2013 Perseid Meteor Shower
Post date: Sep 8, 2013 3:38:42 PM
The moon was fairly kind for this event in 2013, but the weather could have been better. The shower has a long "peak", and our plans were to maximize our local peak period, on Sunday Aug 12 thru the morning of the 13th. Given plenty of consideration, we (ASEM and St Charles County Parks) did NOT publicize this event. It was simply on our club calendar. Here is kind of what happened:
SATURDAY EVENING, AUGUST 11
Pre-Peak. This was the evening of our club's monthly ASEM meeting, so we did not arrive at the park until sometime after dark. Some "public" were already there upon arrival.
I did not get a total people-count, will update this report if I can ascertain a number from someone else. It was probably in the 40-50-range, not unlike a Friday Night Open House. I set up near the front with just my lounge chair and my big binos. Grant set up nearby with Nolan's 8" scope and gave it a try out (it split the double-double in Lyra easily). I hope that scope finds a good loving home soon.
Dew hit around 10pm, almost before it got completely dark. Not a real heavy dew, but bad enough to cause repeated fogging of my binos, which I fought for a while.
I spent as much or more time observing and talking than I did looking out for meteors. I also got stung on my finger tip by a wasp when plugging in a hair dryer that Amy provided to me to rid my binos of dew, and my concentration was completely down-hill from there. I personally observed only 4 meteors and two of those were not Perseids. I left around midnight or so, and I think there were at least 20 people still there when I left. Many came in later on with blankets. We had around 4 telescopes for them until around 11pm as I recall.
Despite everything, I had a good time overall, observing with my binos and chatting. The night was mostly clear and not too warm at all.
SUNDAY EVENING, AUGUST 12
I came to the park during the daytime, and systematically sprayed all of the electrical outlets to rid them of the offending wasps. My vengeance-sated, I returned home for a nap and more first-aid treatment.
This night was closest-to peak for our location on our side of the globe, and it was the night we had planned on and had posted on our club calendar. The skies were turning cloudy, and the forecast for the 13th was even worse. My stung finger had become badly swollen, and due to it being predominately cloudy that was enough to cease my plans for going out again.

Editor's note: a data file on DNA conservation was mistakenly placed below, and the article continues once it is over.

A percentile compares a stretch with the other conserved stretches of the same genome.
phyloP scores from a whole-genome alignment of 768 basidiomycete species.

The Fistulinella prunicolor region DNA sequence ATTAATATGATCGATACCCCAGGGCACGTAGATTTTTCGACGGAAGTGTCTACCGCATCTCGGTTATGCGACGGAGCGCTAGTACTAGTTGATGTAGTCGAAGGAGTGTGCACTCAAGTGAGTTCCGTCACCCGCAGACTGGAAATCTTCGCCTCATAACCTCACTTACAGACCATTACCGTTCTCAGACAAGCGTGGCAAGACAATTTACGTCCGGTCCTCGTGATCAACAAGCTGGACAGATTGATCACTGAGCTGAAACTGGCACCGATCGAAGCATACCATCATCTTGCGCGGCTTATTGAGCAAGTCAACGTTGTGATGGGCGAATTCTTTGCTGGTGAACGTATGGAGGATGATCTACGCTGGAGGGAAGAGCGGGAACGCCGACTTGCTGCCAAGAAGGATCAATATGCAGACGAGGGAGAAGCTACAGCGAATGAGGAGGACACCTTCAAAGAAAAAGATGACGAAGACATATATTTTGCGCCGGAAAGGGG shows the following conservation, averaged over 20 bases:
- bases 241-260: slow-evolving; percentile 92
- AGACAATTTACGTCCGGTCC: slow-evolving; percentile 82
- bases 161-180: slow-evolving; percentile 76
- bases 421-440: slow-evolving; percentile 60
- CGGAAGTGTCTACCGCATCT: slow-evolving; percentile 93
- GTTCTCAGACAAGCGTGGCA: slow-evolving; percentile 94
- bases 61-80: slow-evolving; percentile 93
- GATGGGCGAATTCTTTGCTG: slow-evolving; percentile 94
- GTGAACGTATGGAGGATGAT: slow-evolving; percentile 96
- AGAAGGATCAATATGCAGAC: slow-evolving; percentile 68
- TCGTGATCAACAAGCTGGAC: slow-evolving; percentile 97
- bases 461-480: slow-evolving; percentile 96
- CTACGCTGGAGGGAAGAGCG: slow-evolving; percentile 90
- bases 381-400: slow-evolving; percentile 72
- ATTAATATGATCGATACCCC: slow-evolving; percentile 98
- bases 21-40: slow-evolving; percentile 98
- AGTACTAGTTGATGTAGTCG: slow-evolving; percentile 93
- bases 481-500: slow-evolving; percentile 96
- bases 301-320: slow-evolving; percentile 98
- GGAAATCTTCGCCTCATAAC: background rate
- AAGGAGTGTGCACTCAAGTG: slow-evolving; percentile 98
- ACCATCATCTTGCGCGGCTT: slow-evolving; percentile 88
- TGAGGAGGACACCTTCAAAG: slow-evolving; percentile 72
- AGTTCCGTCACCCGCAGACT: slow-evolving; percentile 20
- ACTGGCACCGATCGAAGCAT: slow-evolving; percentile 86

Here is Amy's report:
90 visitors came out to Broemmelsiek tonight to view meteors. Maybe 3 visitors actually saw a meteor streak.
I got to BPO at 8:30pm and there were already 25 people hanging around. The sky became unambiguously crap at 9:30 and continued to be lousy until I left. But people still kept coming. Then an equilibrium state existed for a few hours, when the number of bored people leaving equaled the number of optimistic people arriving.
I greeted people, welcomed them to the Park, and let them know what to expect (not much). Also strongly encouraged them to visit again on a clear Friday evening for the public telescope viewing.
I left around 1:40am today. There were still around 20 bodies at the Park. I will not be back on Monday evening.
Curious: no dew at all. Not a bit.
Thank goodness for Amy showing up and being an angel to all those who came to see little but the clouds. Showing nebulae can be fun for us, but not so when it is the "Missouri Nebula" (!). I almost cannot believe that we drew 90 people there without any type of publicizing, and on a mostly-cloudy night!
Monday August 13 was completely overcast and cloudy. I would not be surprised if some people came to the park that night anyway, but none of our folks have admitted to it so far. The public may have come out even with it being completely overcast, as we have seen many times before.
I believe that a large part of the adult population are inclined to watch a meteor shower, to show their kids the "falling stars", and to relax under the stars in the summer night (before the school year starts) as they probably did once or twice when they were young. Sometimes the moon and the weather just don't cooperate as well as we would like.
- Jim Twellman